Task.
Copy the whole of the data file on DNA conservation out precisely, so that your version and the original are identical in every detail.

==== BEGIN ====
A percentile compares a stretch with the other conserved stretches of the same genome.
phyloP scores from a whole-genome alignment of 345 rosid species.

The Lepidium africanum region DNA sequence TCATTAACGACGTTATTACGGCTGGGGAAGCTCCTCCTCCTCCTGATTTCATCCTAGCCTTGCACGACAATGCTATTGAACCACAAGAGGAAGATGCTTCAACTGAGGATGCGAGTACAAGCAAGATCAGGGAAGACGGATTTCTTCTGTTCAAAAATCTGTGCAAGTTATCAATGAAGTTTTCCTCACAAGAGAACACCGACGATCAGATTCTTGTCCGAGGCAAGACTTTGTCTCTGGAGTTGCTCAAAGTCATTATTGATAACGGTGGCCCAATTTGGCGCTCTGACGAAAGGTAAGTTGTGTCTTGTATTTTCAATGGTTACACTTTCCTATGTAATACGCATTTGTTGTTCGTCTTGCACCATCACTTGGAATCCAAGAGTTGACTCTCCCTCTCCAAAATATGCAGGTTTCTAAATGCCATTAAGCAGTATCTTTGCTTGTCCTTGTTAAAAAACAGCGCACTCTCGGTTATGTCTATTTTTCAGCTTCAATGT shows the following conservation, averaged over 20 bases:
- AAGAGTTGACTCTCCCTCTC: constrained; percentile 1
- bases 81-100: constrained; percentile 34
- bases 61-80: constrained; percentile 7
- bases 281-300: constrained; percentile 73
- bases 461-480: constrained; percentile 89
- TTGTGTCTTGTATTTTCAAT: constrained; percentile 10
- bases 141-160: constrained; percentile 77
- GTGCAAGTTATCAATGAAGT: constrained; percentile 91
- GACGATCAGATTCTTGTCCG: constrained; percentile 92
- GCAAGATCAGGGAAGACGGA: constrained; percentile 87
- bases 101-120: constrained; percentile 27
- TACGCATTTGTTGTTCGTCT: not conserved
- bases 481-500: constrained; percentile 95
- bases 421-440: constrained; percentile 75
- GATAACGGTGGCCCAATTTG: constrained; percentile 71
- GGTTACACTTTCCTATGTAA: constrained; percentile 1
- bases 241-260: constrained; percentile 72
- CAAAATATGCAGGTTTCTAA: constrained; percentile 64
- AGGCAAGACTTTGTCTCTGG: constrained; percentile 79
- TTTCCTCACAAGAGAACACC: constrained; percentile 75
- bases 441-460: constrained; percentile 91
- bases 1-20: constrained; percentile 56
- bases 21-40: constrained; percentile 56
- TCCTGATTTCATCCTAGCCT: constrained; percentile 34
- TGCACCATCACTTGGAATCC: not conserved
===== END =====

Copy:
A percentile compares a stretch with the other conserved stretches of the same genome.
phyloP scores from a whole-genome alignment of 345 rosid species.

The Lepidium africanum region DNA sequence TCATTAACGACGTTATTACGGCTGGGGAAGCTCCTCCTCCTCCTGATTTCATCCTAGCCTTGCACGACAATGCTATTGAACCACAAGAGGAAGATGCTTCAACTGAGGATGCGAGTACAAGCAAGATCAGGGAAGACGGATTTCTTCTGTTCAAAAATCTGTGCAAGTTATCAATGAAGTTTTCCTCACAAGAGAACACCGACGATCAGATTCTTGTCCGAGGCAAGACTTTGTCTCTGGAGTTGCTCAAAGTCATTATTGATAACGGTGGCCCAATTTGGCGCTCTGACGAAAGGTAAGTTGTGTCTTGTATTTTCAATGGTTACACTTTCCTATGTAATACGCATTTGTTGTTCGTCTTGCACCATCACTTGGAATCCAAGAGTTGACTCTCCCTCTCCAAAATATGCAGGTTTCTAAATGCCATTAAGCAGTATCTTTGCTTGTCCTTGTTAAAAAACAGCGCACTCTCGGTTATGTCTATTTTTCAGCTTCAATGT shows the following conservation, averaged over 20 bases:
- AAGAGTTGACTCTCCCTCTC: constrained; percentile 1
- bases 81-100: constrained; percentile 34
- bases 61-80: constrained; percentile 7
- bases 281-300: constrained; percentile 73
- bases 461-480: constrained; percentile 89
- TTGTGTCTTGTATTTTCAAT: constrained; percentile 10
- bases 141-160: constrained; percentile 77
- GTGCAAGTTATCAATGAAGT: constrained; percentile 91
- GACGATCAGATTCTTGTCCG: constrained; percentile 92
- GCAAGATCAGGGAAGACGGA: constrained; percentile 87
- bases 101-120: constrained; percentile 27
- TACGCATTTGTTGTTCGTCT: not conserved
- bases 481-500: constrained; percentile 95
- bases 421-440: constrained; percentile 75
- GATAACGGTGGCCCAATTTG: constrained; percentile 71
- GGTTACACTTTCCTATGTAA: constrained; percentile 1
- bases 241-260: constrained; percentile 72
- CAAAATATGCAGGTTTCTAA: constrained; percentile 64
- AGGCAAGACTTTGTCTCTGG: constrained; percentile 79
- TTTCCTCACAAGAGAACACC: constrained; percentile 75
- bases 441-460: constrained; percentile 91
- bases 1-20: constrained; percentile 56
- bases 21-40: constrained; percentile 56
- TCCTGATTTCATCCTAGCCT: constrained; percentile 34
- TGCACCATCACTTGGAATCC: not conserved